In 1984, the body of Catherine Fuller was discovered in an alley. She had clearly been badly beaten and raped. The police were unable to recover physical evidence that would identify the perpetrators, and the medical examiner was unable to determine how many people were involved. After investigating and conducting over 400 interviews, the police developed a theory that Fuller had been assaulted and killed by a large group of teens who had originally set out to rob her. A total of 13 teens were initially indicted and two of them, Harry Bennett and Calvin Alston, pled guilty and agreed to testify for the government. These two witnesses agreed on the outline of events but differed significantly on some of the details. Turner and several of the other defendants put forth alibi defenses, but some of their alibis conflicted with each other. The jury found Turner and nine of the other defendants guilty, and their convictions were affirmed on direct appeal.
Nearly 25 years later, Turner and several of the other original defendants moved to have their sentences vacated and claimed that they had not received fair trials because the government had withheld exculpatory evidence in violation of Brady v. Maryland, which established that it was a violation of due process for the prosecution to suppress evidence favorable to the defense that is material to either guilt or punishment. Additionally, Turner and the other defendants argued that newly discovered evidence, including the recantations of Bennett and Alston, established that they were actually innocent of the crime. The trial court denied the motion, and the District of Columbia Court of Appeals affirmed because Turner and the other former defendants had not shown a reasonable probability that the outcome of their trials would have been different had the government disclosed the evidence in question and that the new evidence established their actual innocence by a preponderance of the evidence. The Supreme Court consolidated this case with another suit by one of the other original defendants.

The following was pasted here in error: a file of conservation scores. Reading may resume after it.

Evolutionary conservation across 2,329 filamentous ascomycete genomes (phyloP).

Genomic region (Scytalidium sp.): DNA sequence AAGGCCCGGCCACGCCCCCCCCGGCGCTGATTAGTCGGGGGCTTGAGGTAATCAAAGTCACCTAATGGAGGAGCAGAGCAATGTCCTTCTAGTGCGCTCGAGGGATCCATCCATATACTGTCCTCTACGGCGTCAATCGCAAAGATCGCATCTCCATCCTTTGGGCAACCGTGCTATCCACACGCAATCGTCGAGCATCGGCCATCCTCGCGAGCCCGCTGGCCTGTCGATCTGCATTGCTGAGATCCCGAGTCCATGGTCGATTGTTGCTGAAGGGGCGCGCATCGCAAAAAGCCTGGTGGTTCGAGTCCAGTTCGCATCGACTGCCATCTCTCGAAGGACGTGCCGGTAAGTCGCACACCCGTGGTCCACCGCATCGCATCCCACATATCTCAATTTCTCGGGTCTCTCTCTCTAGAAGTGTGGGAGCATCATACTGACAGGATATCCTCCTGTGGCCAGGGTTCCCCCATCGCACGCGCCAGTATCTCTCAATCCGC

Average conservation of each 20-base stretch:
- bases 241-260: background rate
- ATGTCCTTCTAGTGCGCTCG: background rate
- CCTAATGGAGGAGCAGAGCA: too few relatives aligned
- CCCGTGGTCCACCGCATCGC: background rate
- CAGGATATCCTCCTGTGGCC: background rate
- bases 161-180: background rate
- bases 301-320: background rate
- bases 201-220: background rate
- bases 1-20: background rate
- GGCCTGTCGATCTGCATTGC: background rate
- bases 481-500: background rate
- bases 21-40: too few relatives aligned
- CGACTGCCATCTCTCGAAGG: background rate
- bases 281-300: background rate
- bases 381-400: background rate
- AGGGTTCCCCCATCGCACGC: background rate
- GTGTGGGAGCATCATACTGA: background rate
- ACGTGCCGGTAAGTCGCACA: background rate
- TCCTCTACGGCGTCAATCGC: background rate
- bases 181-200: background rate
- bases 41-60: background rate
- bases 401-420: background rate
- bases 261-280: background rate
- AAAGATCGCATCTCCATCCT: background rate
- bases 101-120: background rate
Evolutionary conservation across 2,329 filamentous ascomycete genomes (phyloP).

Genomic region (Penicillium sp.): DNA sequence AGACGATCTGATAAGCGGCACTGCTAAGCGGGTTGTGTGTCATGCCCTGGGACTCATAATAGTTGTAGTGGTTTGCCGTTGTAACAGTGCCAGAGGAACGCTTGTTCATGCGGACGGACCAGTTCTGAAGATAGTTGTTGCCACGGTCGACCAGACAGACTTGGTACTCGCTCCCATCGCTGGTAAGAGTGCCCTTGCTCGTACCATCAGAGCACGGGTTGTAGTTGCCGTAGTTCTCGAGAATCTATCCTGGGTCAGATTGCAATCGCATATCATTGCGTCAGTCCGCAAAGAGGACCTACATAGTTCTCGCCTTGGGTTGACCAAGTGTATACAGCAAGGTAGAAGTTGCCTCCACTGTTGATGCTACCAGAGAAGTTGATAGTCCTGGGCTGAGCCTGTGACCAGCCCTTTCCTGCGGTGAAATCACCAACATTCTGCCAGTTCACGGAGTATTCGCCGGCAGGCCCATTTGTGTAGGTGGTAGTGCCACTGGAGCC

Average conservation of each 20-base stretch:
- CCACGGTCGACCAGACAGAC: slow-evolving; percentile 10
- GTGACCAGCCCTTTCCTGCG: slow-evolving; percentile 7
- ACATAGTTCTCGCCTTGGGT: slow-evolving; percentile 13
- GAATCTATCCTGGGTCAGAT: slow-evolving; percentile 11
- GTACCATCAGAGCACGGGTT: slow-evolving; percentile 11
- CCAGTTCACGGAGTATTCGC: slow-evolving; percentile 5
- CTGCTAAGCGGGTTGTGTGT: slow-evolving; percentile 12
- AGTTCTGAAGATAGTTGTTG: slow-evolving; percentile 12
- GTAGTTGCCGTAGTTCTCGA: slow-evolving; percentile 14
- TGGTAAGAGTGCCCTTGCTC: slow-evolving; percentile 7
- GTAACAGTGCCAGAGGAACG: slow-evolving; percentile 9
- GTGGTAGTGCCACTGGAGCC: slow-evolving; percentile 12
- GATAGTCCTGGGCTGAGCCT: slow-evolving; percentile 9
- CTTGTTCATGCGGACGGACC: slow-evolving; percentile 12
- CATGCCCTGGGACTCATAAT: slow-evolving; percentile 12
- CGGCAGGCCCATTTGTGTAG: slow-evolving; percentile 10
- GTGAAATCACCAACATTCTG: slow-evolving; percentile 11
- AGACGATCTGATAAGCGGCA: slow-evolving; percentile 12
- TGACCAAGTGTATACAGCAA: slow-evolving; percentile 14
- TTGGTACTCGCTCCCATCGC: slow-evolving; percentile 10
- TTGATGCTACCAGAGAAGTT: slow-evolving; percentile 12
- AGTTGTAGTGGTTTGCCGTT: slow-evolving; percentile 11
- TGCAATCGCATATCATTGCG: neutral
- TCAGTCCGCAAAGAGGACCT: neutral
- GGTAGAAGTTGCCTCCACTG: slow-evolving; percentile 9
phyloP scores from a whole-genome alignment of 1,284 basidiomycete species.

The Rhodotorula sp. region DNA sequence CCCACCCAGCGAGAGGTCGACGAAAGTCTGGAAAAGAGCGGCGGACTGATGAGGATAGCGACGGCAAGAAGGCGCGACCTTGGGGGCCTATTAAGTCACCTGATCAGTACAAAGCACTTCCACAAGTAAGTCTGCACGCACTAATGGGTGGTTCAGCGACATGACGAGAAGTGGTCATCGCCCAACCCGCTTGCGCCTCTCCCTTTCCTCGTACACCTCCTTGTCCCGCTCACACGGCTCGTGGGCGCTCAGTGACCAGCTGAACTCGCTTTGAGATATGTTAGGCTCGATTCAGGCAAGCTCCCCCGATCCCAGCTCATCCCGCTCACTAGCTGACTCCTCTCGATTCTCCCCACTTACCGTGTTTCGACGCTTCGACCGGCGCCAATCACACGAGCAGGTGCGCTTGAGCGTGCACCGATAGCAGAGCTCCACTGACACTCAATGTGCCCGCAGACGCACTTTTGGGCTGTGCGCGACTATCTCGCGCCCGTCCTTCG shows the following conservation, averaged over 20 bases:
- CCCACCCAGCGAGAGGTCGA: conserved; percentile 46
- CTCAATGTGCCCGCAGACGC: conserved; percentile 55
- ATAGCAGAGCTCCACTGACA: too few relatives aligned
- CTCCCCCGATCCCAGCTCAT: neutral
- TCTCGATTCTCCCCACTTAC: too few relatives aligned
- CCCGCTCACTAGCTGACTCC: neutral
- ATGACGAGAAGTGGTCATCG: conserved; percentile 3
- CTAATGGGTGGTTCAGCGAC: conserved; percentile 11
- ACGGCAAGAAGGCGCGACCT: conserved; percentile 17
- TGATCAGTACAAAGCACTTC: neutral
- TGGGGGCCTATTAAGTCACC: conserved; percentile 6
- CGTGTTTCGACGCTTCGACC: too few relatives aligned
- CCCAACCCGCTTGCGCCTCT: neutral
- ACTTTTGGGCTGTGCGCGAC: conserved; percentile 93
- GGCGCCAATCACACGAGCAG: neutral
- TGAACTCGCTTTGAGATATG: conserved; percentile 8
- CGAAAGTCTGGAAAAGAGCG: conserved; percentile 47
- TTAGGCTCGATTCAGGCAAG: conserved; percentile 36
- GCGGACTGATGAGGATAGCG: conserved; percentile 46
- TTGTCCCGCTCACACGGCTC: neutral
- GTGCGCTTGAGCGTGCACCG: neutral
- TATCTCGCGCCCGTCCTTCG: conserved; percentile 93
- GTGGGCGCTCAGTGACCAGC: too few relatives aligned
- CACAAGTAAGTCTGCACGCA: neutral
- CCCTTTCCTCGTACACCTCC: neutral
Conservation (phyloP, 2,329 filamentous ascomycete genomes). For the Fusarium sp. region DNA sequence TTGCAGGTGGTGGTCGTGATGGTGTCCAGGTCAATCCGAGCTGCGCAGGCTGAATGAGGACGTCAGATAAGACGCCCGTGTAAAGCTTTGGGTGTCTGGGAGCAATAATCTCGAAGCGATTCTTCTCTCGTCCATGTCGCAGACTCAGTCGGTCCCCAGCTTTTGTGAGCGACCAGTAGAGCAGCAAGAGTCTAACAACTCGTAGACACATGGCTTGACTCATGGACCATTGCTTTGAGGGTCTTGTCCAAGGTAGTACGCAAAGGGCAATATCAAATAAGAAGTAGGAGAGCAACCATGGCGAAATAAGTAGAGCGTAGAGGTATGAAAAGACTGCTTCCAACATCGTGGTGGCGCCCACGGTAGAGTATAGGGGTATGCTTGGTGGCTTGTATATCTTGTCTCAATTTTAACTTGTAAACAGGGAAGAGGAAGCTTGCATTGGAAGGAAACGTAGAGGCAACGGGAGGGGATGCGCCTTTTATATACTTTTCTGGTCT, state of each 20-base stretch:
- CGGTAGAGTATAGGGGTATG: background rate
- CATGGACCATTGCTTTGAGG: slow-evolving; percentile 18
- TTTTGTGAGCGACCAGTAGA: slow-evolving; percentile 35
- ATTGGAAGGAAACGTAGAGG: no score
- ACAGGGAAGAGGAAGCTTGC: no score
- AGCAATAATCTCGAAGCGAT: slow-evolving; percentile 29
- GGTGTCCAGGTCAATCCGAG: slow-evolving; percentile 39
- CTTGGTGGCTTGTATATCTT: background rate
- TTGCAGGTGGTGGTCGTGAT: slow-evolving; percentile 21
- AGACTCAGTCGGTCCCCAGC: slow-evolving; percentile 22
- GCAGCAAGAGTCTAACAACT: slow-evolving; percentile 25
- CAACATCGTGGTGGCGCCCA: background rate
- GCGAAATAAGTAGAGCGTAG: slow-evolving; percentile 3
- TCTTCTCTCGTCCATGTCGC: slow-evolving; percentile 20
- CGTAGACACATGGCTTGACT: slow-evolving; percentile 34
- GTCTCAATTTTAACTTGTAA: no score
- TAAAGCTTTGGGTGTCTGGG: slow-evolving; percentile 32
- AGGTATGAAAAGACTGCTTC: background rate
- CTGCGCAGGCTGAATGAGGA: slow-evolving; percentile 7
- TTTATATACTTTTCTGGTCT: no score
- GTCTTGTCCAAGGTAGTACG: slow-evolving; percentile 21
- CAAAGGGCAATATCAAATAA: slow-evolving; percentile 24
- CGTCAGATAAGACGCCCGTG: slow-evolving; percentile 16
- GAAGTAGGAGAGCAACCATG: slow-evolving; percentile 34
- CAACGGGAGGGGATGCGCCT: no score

Does Brady v. Maryland, which established that it was a violation of the defendant’s due process for the prosecution to suppress or withhold evidence that is favorable to the defendant and is material to guilt or punishment, require that the convictions in this case be overturned?
For more information about this case see: https://www.oyez.org/cases/2016/15-1503
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Community pharmacists are the health professionals most accessible to the public. They supply medicines in accordance with a prescription or, when legally permitted, sell them without a prescription. In addition to ensuring an accurate supply of appropriate products, their professional activities also cover counselling of patients at the time of dispensing of prescription and non-prescription drugs, drug information to health professionals, patients and the general public, and participation in health-promotion programmes. They maintain links with other health professionals in primary health care.